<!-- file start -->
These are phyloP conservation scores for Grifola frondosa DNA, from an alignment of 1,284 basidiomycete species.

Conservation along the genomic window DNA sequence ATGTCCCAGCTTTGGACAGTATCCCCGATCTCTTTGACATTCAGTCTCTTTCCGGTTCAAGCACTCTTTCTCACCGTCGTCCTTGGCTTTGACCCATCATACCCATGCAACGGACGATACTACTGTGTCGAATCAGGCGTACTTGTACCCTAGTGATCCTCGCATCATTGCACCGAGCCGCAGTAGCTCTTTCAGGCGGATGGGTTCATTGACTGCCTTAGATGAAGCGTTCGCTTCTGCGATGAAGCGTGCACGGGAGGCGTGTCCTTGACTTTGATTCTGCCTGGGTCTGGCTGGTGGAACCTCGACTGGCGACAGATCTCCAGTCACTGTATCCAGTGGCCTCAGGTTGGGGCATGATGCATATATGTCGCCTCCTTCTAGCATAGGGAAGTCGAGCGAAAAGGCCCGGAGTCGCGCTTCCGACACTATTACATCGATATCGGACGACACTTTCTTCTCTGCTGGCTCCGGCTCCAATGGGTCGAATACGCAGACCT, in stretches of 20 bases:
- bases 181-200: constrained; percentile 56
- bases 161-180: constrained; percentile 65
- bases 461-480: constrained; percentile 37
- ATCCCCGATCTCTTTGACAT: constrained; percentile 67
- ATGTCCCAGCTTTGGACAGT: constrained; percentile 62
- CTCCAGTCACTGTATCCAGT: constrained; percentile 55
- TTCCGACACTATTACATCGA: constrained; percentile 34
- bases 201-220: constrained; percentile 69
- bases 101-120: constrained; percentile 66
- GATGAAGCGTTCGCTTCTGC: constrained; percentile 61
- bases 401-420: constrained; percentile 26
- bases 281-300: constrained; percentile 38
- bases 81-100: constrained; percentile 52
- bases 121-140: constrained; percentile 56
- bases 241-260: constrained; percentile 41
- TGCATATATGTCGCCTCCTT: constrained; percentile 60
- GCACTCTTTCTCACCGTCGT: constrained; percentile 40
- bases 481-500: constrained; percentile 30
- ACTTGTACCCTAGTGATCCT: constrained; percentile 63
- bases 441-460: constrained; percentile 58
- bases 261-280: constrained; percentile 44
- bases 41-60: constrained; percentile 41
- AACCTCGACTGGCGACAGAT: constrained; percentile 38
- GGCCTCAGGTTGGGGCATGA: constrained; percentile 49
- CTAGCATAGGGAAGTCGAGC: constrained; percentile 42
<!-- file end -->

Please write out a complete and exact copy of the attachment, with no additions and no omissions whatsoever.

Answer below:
These are phyloP conservation scores for Grifola frondosa DNA, from an alignment of 1,284 basidiomycete species.

Conservation along the genomic window DNA sequence ATGTCCCAGCTTTGGACAGTATCCCCGATCTCTTTGACATTCAGTCTCTTTCCGGTTCAAGCACTCTTTCTCACCGTCGTCCTTGGCTTTGACCCATCATACCCATGCAACGGACGATACTACTGTGTCGAATCAGGCGTACTTGTACCCTAGTGATCCTCGCATCATTGCACCGAGCCGCAGTAGCTCTTTCAGGCGGATGGGTTCATTGACTGCCTTAGATGAAGCGTTCGCTTCTGCGATGAAGCGTGCACGGGAGGCGTGTCCTTGACTTTGATTCTGCCTGGGTCTGGCTGGTGGAACCTCGACTGGCGACAGATCTCCAGTCACTGTATCCAGTGGCCTCAGGTTGGGGCATGATGCATATATGTCGCCTCCTTCTAGCATAGGGAAGTCGAGCGAAAAGGCCCGGAGTCGCGCTTCCGACACTATTACATCGATATCGGACGACACTTTCTTCTCTGCTGGCTCCGGCTCCAATGGGTCGAATACGCAGACCT, in stretches of 20 bases:
- bases 181-200: constrained; percentile 56
- bases 161-180: constrained; percentile 65
- bases 461-480: constrained; percentile 37
- ATCCCCGATCTCTTTGACAT: constrained; percentile 67
- ATGTCCCAGCTTTGGACAGT: constrained; percentile 62
- CTCCAGTCACTGTATCCAGT: constrained; percentile 55
- TTCCGACACTATTACATCGA: constrained; percentile 34
- bases 201-220: constrained; percentile 69
- bases 101-120: constrained; percentile 66
- GATGAAGCGTTCGCTTCTGC: constrained; percentile 61
- bases 401-420: constrained; percentile 26
- bases 281-300: constrained; percentile 38
- bases 81-100: constrained; percentile 52
- bases 121-140: constrained; percentile 56
- bases 241-260: constrained; percentile 41
- TGCATATATGTCGCCTCCTT: constrained; percentile 60
- GCACTCTTTCTCACCGTCGT: constrained; percentile 40
- bases 481-500: constrained; percentile 30
- ACTTGTACCCTAGTGATCCT: constrained; percentile 63
- bases 441-460: constrained; percentile 58
- bases 261-280: constrained; percentile 44
- bases 41-60: constrained; percentile 41
- AACCTCGACTGGCGACAGAT: constrained; percentile 38
- GGCCTCAGGTTGGGGCATGA: constrained; percentile 49
- CTAGCATAGGGAAGTCGAGC: constrained; percentile 42